The scope of their appointment: “Whom we may appoint to this duty.” The NET and NASB translate, “Whom we may put in charge of this task.” The ASV translates, “Whom we may appoint over this business.” Sometimes we get the idea that these seven men personally delivered food to all the widows. But this is not the idea of the text. These men are overseeing the work. They were making sure the work was done and was accomplished fairly so that none were neglected.
The purpose for their appointment: “serve tables.” We read this phrase and think of a waiter, but that is not necessarily the idea. In Luke 19:23, Jesus condemned the slothful man for not putting his money “in the bank.” “Bank” is the same Greek word used in this text for “table.” Literally, Jesus said, “You did not put the money on the table.” The table was where bankers sat and where money was managed. This fits the meaning of Acts 6. It certainly does not take men with the qualifications listed to be “waiters” of tables. These special servants were to manage the money and provisions necessary to provide for a large group of widows.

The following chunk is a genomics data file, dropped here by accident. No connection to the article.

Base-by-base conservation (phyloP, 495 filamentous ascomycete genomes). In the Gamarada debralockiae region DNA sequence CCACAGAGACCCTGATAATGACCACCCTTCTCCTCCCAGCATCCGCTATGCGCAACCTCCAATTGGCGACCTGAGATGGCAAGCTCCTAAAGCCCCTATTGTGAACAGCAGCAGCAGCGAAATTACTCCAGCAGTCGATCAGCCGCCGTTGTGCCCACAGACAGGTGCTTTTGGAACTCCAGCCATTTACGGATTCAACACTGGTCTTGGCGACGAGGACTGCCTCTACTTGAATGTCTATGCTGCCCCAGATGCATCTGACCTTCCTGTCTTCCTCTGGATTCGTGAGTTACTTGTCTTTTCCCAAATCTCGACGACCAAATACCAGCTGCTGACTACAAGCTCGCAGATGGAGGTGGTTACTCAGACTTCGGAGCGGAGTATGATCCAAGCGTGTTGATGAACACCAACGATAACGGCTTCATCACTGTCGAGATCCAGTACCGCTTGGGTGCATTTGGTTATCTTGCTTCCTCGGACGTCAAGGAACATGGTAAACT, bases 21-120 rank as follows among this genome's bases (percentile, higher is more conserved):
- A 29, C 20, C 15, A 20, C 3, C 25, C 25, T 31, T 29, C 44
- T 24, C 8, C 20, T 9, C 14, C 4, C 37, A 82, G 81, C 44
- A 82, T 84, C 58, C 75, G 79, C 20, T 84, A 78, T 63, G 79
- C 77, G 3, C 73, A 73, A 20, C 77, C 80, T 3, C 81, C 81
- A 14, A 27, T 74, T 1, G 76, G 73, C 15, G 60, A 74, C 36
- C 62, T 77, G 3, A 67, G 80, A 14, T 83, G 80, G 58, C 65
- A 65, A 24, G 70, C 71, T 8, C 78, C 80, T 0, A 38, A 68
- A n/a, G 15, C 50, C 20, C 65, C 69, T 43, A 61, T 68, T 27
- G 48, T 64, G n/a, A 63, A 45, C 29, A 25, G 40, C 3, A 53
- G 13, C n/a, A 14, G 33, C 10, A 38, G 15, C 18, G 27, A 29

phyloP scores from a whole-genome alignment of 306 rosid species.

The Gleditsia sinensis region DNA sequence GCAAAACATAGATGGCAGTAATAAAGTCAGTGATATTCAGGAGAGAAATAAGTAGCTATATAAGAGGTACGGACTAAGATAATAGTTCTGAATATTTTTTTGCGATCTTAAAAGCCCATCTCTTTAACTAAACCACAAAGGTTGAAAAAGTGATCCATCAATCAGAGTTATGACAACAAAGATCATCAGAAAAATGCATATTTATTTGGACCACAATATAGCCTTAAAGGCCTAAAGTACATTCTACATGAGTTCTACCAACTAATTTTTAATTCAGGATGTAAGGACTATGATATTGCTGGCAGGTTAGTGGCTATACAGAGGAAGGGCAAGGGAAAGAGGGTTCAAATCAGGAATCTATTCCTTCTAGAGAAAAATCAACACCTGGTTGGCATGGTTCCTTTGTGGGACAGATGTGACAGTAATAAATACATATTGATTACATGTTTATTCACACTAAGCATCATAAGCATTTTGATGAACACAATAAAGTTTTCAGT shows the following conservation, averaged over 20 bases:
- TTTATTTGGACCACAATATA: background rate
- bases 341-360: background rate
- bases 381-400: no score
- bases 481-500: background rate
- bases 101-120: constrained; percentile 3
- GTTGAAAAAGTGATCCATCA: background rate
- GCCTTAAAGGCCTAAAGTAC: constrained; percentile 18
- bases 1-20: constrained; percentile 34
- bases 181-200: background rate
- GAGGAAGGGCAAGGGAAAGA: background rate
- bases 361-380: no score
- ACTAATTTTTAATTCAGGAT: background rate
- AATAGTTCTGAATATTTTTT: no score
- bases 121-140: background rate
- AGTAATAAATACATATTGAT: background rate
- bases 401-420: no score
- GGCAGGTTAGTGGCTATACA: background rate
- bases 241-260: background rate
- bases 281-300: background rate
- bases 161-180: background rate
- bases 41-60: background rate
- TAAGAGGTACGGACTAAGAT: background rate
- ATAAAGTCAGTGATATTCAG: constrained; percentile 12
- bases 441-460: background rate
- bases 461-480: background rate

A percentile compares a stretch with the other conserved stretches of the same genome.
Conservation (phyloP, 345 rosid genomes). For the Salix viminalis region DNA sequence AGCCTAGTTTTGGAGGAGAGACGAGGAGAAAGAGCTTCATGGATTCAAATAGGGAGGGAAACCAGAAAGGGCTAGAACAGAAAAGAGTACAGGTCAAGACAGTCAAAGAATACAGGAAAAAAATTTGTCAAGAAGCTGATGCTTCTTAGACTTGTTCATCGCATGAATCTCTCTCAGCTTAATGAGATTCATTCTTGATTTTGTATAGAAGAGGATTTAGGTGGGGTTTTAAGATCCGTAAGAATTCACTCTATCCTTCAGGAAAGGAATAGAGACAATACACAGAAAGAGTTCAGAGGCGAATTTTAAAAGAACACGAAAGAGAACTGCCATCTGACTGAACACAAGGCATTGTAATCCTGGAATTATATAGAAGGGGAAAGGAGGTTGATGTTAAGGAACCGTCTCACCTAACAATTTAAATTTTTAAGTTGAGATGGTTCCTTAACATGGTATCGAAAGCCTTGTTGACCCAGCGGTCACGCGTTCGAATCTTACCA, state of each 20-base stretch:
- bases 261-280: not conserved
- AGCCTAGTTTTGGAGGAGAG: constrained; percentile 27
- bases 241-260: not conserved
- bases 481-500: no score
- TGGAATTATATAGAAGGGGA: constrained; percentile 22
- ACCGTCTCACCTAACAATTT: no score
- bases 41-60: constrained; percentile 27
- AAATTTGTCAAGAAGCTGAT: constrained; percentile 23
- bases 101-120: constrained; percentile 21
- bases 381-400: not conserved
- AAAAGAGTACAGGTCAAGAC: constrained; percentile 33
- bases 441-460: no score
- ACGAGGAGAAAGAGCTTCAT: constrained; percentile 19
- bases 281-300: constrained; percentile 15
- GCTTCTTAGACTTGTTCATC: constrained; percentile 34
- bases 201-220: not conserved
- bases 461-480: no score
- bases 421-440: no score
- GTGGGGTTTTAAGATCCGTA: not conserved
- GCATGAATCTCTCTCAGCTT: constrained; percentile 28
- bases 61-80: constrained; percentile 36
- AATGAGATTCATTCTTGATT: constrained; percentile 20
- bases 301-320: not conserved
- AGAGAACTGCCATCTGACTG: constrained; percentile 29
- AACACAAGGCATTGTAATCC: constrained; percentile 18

The reason the appointment was necessary: “it is not right (acceptable, deemed proper or fit) that we should give up preaching the word of God to serve tables.” Verse four adds, “But we will devote ourselves to prayer and to the ministry of the word.” Two important points should be noted. First, the apostles were not divesting themselves of this work because it was unimportant. Instead, the work was so important that it needed men who were specially appointed to make sure the task was accomplished with quality and efficiency. Paul later talked about this principle in First Corinthians 12 by saying, “The body is not one member but many.” No one person has the time or ability to do all that needs to be done in a local church. Second, the apostles recognized what many do not recognize today: prayer and teaching lost souls takes a significant amount of time and effort. The apostles knew they could not devote themselves to teaching the word and to overseeing the work with widows. For both tasks to be done, special servants were needed. Nothing has changed. Those who teach, preach, and shepherd today are not inspired as were the apostles, and need even more time to study and teach. This is the reason there are deacons and this is the reason the body is made of many members.